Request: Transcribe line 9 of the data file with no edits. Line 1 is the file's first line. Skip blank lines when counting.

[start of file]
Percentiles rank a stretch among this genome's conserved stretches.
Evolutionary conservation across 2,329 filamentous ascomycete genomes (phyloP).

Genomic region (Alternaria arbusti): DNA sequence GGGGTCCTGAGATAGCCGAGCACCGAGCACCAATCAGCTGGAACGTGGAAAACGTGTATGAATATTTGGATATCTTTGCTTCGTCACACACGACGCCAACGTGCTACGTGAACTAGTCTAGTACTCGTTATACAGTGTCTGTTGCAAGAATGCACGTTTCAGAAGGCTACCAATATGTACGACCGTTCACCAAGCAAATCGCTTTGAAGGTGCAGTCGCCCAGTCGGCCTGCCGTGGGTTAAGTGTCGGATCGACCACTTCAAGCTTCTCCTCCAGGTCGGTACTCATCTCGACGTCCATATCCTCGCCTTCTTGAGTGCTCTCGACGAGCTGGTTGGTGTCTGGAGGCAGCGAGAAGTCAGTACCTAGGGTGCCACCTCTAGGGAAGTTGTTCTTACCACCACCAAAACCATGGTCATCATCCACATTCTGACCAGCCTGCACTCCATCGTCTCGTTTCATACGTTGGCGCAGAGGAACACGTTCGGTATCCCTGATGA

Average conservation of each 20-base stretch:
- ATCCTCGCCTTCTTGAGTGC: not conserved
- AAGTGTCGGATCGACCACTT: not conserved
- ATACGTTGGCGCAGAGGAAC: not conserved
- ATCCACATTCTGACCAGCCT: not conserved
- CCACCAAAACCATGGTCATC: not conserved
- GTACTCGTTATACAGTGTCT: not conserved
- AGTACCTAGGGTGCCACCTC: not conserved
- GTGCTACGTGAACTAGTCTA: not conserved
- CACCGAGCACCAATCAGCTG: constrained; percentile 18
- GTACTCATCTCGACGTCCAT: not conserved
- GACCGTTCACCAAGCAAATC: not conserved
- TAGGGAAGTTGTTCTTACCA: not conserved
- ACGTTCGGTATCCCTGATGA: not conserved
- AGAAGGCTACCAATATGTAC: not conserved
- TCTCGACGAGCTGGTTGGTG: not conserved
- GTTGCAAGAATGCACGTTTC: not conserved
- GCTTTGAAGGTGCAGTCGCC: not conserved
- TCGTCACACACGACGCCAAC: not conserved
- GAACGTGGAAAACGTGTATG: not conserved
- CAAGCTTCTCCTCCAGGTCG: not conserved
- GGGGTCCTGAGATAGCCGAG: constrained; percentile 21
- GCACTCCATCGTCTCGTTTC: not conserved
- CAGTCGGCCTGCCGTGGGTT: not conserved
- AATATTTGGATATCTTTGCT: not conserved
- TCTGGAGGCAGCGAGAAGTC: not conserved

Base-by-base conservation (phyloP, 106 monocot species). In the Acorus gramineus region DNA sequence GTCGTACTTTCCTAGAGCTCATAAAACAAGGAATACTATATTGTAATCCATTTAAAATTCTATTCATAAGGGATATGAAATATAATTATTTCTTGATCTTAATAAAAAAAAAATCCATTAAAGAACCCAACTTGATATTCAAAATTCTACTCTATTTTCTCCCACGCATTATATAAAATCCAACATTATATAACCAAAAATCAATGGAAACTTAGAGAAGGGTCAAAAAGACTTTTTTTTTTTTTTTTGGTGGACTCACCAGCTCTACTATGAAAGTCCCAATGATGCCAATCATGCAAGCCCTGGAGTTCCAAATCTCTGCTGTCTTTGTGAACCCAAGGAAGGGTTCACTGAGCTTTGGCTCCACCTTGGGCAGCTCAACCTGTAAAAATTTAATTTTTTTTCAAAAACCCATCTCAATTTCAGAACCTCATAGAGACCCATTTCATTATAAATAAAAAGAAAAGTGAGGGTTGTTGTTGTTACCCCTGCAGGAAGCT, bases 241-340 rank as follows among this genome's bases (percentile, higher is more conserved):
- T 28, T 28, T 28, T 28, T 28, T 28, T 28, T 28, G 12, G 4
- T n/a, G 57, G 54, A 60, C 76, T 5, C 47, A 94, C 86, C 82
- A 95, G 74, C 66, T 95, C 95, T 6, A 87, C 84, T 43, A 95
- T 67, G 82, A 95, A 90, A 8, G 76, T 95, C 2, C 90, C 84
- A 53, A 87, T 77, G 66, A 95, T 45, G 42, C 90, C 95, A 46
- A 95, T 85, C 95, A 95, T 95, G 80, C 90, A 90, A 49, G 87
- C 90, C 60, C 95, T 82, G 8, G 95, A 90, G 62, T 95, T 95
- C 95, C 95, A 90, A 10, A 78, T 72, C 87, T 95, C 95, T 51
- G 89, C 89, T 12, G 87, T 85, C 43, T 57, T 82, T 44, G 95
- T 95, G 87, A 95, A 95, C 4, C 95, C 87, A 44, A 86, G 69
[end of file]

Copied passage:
- CCACCAAAACCATGGTCATC: not conserved